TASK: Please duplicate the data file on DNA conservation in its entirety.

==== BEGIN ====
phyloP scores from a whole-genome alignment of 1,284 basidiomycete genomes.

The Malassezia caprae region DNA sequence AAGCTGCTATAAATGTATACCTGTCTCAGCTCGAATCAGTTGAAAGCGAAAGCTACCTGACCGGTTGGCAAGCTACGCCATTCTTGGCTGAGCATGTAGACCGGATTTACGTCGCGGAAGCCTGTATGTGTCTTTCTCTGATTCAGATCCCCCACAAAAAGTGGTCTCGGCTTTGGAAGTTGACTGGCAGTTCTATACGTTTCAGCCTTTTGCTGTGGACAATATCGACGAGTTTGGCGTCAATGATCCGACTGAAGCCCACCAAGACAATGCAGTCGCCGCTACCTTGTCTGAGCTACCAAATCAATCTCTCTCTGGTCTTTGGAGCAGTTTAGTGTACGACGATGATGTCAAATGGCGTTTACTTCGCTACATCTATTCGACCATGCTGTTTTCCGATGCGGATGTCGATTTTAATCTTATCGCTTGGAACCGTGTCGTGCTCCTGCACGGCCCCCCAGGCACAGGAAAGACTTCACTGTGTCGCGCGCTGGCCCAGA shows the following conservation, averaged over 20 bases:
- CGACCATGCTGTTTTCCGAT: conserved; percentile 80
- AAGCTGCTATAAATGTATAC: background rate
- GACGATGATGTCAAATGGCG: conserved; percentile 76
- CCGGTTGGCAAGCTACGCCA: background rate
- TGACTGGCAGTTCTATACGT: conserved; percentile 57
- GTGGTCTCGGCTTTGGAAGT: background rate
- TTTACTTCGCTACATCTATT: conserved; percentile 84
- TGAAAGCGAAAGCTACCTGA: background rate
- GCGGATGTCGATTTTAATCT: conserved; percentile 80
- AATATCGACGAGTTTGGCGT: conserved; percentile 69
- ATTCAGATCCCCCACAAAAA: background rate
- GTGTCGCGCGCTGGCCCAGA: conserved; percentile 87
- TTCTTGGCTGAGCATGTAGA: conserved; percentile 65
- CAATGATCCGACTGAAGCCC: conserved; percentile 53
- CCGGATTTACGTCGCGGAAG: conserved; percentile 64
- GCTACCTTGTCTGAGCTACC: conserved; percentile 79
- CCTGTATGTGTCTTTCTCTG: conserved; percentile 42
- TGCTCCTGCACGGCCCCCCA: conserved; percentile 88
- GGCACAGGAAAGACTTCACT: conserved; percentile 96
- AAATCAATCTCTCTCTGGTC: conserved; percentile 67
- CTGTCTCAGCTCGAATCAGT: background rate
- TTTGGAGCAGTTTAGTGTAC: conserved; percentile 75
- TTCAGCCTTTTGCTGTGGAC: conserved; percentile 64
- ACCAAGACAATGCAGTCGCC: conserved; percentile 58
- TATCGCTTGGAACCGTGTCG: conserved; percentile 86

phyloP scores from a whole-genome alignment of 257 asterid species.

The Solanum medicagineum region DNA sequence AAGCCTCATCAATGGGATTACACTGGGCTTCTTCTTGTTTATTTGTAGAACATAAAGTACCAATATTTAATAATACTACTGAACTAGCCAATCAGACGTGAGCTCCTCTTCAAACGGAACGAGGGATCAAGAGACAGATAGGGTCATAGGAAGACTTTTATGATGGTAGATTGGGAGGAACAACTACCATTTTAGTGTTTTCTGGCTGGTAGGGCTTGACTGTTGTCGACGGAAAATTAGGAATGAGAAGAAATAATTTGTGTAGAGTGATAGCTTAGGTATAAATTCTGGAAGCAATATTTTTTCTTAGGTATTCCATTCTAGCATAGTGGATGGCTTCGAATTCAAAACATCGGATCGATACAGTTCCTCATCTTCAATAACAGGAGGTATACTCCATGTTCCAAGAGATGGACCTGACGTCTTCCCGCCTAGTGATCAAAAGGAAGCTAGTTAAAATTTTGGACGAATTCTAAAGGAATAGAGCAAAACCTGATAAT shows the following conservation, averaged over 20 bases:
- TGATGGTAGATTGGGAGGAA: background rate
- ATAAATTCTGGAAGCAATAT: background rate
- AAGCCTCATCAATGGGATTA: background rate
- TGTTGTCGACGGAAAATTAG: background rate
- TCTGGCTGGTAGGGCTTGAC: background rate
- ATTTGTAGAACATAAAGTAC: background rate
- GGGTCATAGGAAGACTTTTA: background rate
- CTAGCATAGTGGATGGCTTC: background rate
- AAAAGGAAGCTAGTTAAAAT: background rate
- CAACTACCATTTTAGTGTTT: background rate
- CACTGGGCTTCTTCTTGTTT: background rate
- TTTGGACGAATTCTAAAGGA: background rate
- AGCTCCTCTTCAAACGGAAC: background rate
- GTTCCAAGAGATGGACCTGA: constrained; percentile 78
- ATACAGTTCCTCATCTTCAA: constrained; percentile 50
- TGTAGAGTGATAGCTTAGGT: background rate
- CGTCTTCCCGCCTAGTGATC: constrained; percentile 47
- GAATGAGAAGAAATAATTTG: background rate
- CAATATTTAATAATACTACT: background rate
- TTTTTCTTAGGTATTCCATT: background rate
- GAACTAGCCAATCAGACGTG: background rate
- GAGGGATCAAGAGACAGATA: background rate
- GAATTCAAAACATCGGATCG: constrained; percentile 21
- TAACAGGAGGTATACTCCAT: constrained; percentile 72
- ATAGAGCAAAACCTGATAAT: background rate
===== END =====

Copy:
phyloP scores from a whole-genome alignment of 1,284 basidiomycete genomes.

The Malassezia caprae region DNA sequence AAGCTGCTATAAATGTATACCTGTCTCAGCTCGAATCAGTTGAAAGCGAAAGCTACCTGACCGGTTGGCAAGCTACGCCATTCTTGGCTGAGCATGTAGACCGGATTTACGTCGCGGAAGCCTGTATGTGTCTTTCTCTGATTCAGATCCCCCACAAAAAGTGGTCTCGGCTTTGGAAGTTGACTGGCAGTTCTATACGTTTCAGCCTTTTGCTGTGGACAATATCGACGAGTTTGGCGTCAATGATCCGACTGAAGCCCACCAAGACAATGCAGTCGCCGCTACCTTGTCTGAGCTACCAAATCAATCTCTCTCTGGTCTTTGGAGCAGTTTAGTGTACGACGATGATGTCAAATGGCGTTTACTTCGCTACATCTATTCGACCATGCTGTTTTCCGATGCGGATGTCGATTTTAATCTTATCGCTTGGAACCGTGTCGTGCTCCTGCACGGCCCCCCAGGCACAGGAAAGACTTCACTGTGTCGCGCGCTGGCCCAGA shows the following conservation, averaged over 20 bases:
- CGACCATGCTGTTTTCCGAT: conserved; percentile 80
- AAGCTGCTATAAATGTATAC: background rate
- GACGATGATGTCAAATGGCG: conserved; percentile 76
- CCGGTTGGCAAGCTACGCCA: background rate
- TGACTGGCAGTTCTATACGT: conserved; percentile 57
- GTGGTCTCGGCTTTGGAAGT: background rate
- TTTACTTCGCTACATCTATT: conserved; percentile 84
- TGAAAGCGAAAGCTACCTGA: background rate
- GCGGATGTCGATTTTAATCT: conserved; percentile 80
- AATATCGACGAGTTTGGCGT: conserved; percentile 69
- ATTCAGATCCCCCACAAAAA: background rate
- GTGTCGCGCGCTGGCCCAGA: conserved; percentile 87
- TTCTTGGCTGAGCATGTAGA: conserved; percentile 65
- CAATGATCCGACTGAAGCCC: conserved; percentile 53
- CCGGATTTACGTCGCGGAAG: conserved; percentile 64
- GCTACCTTGTCTGAGCTACC: conserved; percentile 79
- CCTGTATGTGTCTTTCTCTG: conserved; percentile 42
- TGCTCCTGCACGGCCCCCCA: conserved; percentile 88
- GGCACAGGAAAGACTTCACT: conserved; percentile 96
- AAATCAATCTCTCTCTGGTC: conserved; percentile 67
- CTGTCTCAGCTCGAATCAGT: background rate
- TTTGGAGCAGTTTAGTGTAC: conserved; percentile 75
- TTCAGCCTTTTGCTGTGGAC: conserved; percentile 64
- ACCAAGACAATGCAGTCGCC: conserved; percentile 58
- TATCGCTTGGAACCGTGTCG: conserved; percentile 86

phyloP scores from a whole-genome alignment of 257 asterid species.

The Solanum medicagineum region DNA sequence AAGCCTCATCAATGGGATTACACTGGGCTTCTTCTTGTTTATTTGTAGAACATAAAGTACCAATATTTAATAATACTACTGAACTAGCCAATCAGACGTGAGCTCCTCTTCAAACGGAACGAGGGATCAAGAGACAGATAGGGTCATAGGAAGACTTTTATGATGGTAGATTGGGAGGAACAACTACCATTTTAGTGTTTTCTGGCTGGTAGGGCTTGACTGTTGTCGACGGAAAATTAGGAATGAGAAGAAATAATTTGTGTAGAGTGATAGCTTAGGTATAAATTCTGGAAGCAATATTTTTTCTTAGGTATTCCATTCTAGCATAGTGGATGGCTTCGAATTCAAAACATCGGATCGATACAGTTCCTCATCTTCAATAACAGGAGGTATACTCCATGTTCCAAGAGATGGACCTGACGTCTTCCCGCCTAGTGATCAAAAGGAAGCTAGTTAAAATTTTGGACGAATTCTAAAGGAATAGAGCAAAACCTGATAAT shows the following conservation, averaged over 20 bases:
- TGATGGTAGATTGGGAGGAA: background rate
- ATAAATTCTGGAAGCAATAT: background rate
- AAGCCTCATCAATGGGATTA: background rate
- TGTTGTCGACGGAAAATTAG: background rate
- TCTGGCTGGTAGGGCTTGAC: background rate
- ATTTGTAGAACATAAAGTAC: background rate
- GGGTCATAGGAAGACTTTTA: background rate
- CTAGCATAGTGGATGGCTTC: background rate
- AAAAGGAAGCTAGTTAAAAT: background rate
- CAACTACCATTTTAGTGTTT: background rate
- CACTGGGCTTCTTCTTGTTT: background rate
- TTTGGACGAATTCTAAAGGA: background rate
- AGCTCCTCTTCAAACGGAAC: background rate
- GTTCCAAGAGATGGACCTGA: constrained; percentile 78
- ATACAGTTCCTCATCTTCAA: constrained; percentile 50
- TGTAGAGTGATAGCTTAGGT: background rate
- CGTCTTCCCGCCTAGTGATC: constrained; percentile 47
- GAATGAGAAGAAATAATTTG: background rate
- CAATATTTAATAATACTACT: background rate
- TTTTTCTTAGGTATTCCATT: background rate
- GAACTAGCCAATCAGACGTG: background rate
- GAGGGATCAAGAGACAGATA: background rate
- GAATTCAAAACATCGGATCG: constrained; percentile 21
- TAACAGGAGGTATACTCCAT: constrained; percentile 72
- ATAGAGCAAAACCTGATAAT: background rate